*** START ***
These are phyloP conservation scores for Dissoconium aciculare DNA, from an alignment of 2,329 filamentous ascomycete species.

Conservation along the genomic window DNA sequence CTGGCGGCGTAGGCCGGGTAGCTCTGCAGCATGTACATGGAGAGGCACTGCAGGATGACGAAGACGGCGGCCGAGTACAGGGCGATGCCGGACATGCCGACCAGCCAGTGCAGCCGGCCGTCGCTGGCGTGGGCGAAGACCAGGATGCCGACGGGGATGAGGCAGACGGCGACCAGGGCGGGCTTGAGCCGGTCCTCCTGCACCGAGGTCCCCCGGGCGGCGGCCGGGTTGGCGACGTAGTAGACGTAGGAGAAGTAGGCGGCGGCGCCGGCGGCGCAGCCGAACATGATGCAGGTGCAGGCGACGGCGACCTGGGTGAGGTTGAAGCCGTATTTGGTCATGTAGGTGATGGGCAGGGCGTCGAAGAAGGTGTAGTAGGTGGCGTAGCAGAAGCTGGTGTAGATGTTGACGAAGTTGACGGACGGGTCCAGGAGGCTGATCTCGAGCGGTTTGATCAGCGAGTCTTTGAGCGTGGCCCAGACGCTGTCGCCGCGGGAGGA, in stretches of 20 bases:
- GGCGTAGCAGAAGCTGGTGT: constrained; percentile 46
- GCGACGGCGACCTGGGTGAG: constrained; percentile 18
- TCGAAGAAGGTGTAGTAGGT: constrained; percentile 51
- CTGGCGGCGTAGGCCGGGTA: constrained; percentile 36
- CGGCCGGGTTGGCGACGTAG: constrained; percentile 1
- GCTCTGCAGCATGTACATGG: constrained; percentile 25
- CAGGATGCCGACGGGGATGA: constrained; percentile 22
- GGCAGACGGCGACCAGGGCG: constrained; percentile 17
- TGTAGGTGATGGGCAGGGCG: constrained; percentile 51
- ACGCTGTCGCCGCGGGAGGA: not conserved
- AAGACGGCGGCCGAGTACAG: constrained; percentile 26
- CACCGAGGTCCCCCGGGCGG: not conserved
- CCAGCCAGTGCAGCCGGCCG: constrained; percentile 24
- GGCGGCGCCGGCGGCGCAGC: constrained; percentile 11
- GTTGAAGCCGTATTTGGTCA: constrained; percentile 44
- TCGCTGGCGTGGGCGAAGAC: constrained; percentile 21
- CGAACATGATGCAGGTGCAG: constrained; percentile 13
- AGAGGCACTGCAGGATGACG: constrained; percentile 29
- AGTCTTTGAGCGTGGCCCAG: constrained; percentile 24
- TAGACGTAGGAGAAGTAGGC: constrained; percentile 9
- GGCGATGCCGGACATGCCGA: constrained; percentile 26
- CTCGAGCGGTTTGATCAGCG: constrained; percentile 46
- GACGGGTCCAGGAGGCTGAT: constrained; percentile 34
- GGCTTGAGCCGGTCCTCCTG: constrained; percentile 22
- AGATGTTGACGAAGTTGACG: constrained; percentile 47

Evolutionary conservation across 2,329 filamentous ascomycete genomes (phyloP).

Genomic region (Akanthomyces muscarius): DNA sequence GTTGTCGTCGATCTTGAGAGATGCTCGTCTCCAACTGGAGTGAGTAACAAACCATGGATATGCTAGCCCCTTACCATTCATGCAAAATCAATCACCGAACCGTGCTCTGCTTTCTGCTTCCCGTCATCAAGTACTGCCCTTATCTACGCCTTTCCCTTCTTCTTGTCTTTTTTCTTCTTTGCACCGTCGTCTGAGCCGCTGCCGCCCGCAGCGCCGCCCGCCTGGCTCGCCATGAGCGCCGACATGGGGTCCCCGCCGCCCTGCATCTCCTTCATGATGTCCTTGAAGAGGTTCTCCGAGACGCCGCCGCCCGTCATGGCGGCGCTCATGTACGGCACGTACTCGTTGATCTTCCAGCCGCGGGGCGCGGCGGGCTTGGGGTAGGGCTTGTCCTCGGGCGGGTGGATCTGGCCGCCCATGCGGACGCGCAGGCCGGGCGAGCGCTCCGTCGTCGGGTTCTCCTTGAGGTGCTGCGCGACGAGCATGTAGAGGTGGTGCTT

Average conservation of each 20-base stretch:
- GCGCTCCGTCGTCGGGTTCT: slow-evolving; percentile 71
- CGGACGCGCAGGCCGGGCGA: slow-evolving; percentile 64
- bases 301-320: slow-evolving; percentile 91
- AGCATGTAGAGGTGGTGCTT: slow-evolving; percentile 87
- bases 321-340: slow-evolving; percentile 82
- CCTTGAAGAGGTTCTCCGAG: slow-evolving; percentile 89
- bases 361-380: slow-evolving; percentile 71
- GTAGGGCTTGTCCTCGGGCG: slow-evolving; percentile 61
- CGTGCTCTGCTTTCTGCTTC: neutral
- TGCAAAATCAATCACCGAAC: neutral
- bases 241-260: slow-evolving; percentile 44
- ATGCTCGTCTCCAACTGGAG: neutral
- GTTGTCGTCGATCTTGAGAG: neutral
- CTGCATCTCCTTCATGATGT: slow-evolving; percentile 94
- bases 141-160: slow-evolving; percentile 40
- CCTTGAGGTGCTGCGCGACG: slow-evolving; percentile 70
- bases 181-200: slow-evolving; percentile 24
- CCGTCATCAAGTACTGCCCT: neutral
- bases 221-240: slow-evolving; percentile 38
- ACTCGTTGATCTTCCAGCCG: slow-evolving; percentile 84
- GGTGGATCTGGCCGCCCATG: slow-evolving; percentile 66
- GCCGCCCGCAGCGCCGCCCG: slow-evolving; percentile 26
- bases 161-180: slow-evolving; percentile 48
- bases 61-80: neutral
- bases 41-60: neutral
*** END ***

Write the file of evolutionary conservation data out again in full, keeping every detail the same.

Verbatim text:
These are phyloP conservation scores for Dissoconium aciculare DNA, from an alignment of 2,329 filamentous ascomycete species.

Conservation along the genomic window DNA sequence CTGGCGGCGTAGGCCGGGTAGCTCTGCAGCATGTACATGGAGAGGCACTGCAGGATGACGAAGACGGCGGCCGAGTACAGGGCGATGCCGGACATGCCGACCAGCCAGTGCAGCCGGCCGTCGCTGGCGTGGGCGAAGACCAGGATGCCGACGGGGATGAGGCAGACGGCGACCAGGGCGGGCTTGAGCCGGTCCTCCTGCACCGAGGTCCCCCGGGCGGCGGCCGGGTTGGCGACGTAGTAGACGTAGGAGAAGTAGGCGGCGGCGCCGGCGGCGCAGCCGAACATGATGCAGGTGCAGGCGACGGCGACCTGGGTGAGGTTGAAGCCGTATTTGGTCATGTAGGTGATGGGCAGGGCGTCGAAGAAGGTGTAGTAGGTGGCGTAGCAGAAGCTGGTGTAGATGTTGACGAAGTTGACGGACGGGTCCAGGAGGCTGATCTCGAGCGGTTTGATCAGCGAGTCTTTGAGCGTGGCCCAGACGCTGTCGCCGCGGGAGGA, in stretches of 20 bases:
- GGCGTAGCAGAAGCTGGTGT: constrained; percentile 46
- GCGACGGCGACCTGGGTGAG: constrained; percentile 18
- TCGAAGAAGGTGTAGTAGGT: constrained; percentile 51
- CTGGCGGCGTAGGCCGGGTA: constrained; percentile 36
- CGGCCGGGTTGGCGACGTAG: constrained; percentile 1
- GCTCTGCAGCATGTACATGG: constrained; percentile 25
- CAGGATGCCGACGGGGATGA: constrained; percentile 22
- GGCAGACGGCGACCAGGGCG: constrained; percentile 17
- TGTAGGTGATGGGCAGGGCG: constrained; percentile 51
- ACGCTGTCGCCGCGGGAGGA: not conserved
- AAGACGGCGGCCGAGTACAG: constrained; percentile 26
- CACCGAGGTCCCCCGGGCGG: not conserved
- CCAGCCAGTGCAGCCGGCCG: constrained; percentile 24
- GGCGGCGCCGGCGGCGCAGC: constrained; percentile 11
- GTTGAAGCCGTATTTGGTCA: constrained; percentile 44
- TCGCTGGCGTGGGCGAAGAC: constrained; percentile 21
- CGAACATGATGCAGGTGCAG: constrained; percentile 13
- AGAGGCACTGCAGGATGACG: constrained; percentile 29
- AGTCTTTGAGCGTGGCCCAG: constrained; percentile 24
- TAGACGTAGGAGAAGTAGGC: constrained; percentile 9
- GGCGATGCCGGACATGCCGA: constrained; percentile 26
- CTCGAGCGGTTTGATCAGCG: constrained; percentile 46
- GACGGGTCCAGGAGGCTGAT: constrained; percentile 34
- GGCTTGAGCCGGTCCTCCTG: constrained; percentile 22
- AGATGTTGACGAAGTTGACG: constrained; percentile 47

Evolutionary conservation across 2,329 filamentous ascomycete genomes (phyloP).

Genomic region (Akanthomyces muscarius): DNA sequence GTTGTCGTCGATCTTGAGAGATGCTCGTCTCCAACTGGAGTGAGTAACAAACCATGGATATGCTAGCCCCTTACCATTCATGCAAAATCAATCACCGAACCGTGCTCTGCTTTCTGCTTCCCGTCATCAAGTACTGCCCTTATCTACGCCTTTCCCTTCTTCTTGTCTTTTTTCTTCTTTGCACCGTCGTCTGAGCCGCTGCCGCCCGCAGCGCCGCCCGCCTGGCTCGCCATGAGCGCCGACATGGGGTCCCCGCCGCCCTGCATCTCCTTCATGATGTCCTTGAAGAGGTTCTCCGAGACGCCGCCGCCCGTCATGGCGGCGCTCATGTACGGCACGTACTCGTTGATCTTCCAGCCGCGGGGCGCGGCGGGCTTGGGGTAGGGCTTGTCCTCGGGCGGGTGGATCTGGCCGCCCATGCGGACGCGCAGGCCGGGCGAGCGCTCCGTCGTCGGGTTCTCCTTGAGGTGCTGCGCGACGAGCATGTAGAGGTGGTGCTT

Average conservation of each 20-base stretch:
- GCGCTCCGTCGTCGGGTTCT: slow-evolving; percentile 71
- CGGACGCGCAGGCCGGGCGA: slow-evolving; percentile 64
- bases 301-320: slow-evolving; percentile 91
- AGCATGTAGAGGTGGTGCTT: slow-evolving; percentile 87
- bases 321-340: slow-evolving; percentile 82
- CCTTGAAGAGGTTCTCCGAG: slow-evolving; percentile 89
- bases 361-380: slow-evolving; percentile 71
- GTAGGGCTTGTCCTCGGGCG: slow-evolving; percentile 61
- CGTGCTCTGCTTTCTGCTTC: neutral
- TGCAAAATCAATCACCGAAC: neutral
- bases 241-260: slow-evolving; percentile 44
- ATGCTCGTCTCCAACTGGAG: neutral
- GTTGTCGTCGATCTTGAGAG: neutral
- CTGCATCTCCTTCATGATGT: slow-evolving; percentile 94
- bases 141-160: slow-evolving; percentile 40
- CCTTGAGGTGCTGCGCGACG: slow-evolving; percentile 70
- bases 181-200: slow-evolving; percentile 24
- CCGTCATCAAGTACTGCCCT: neutral
- bases 221-240: slow-evolving; percentile 38
- ACTCGTTGATCTTCCAGCCG: slow-evolving; percentile 84
- GGTGGATCTGGCCGCCCATG: slow-evolving; percentile 66
- GCCGCCCGCAGCGCCGCCCG: slow-evolving; percentile 26
- bases 161-180: slow-evolving; percentile 48
- bases 61-80: neutral
- bases 41-60: neutral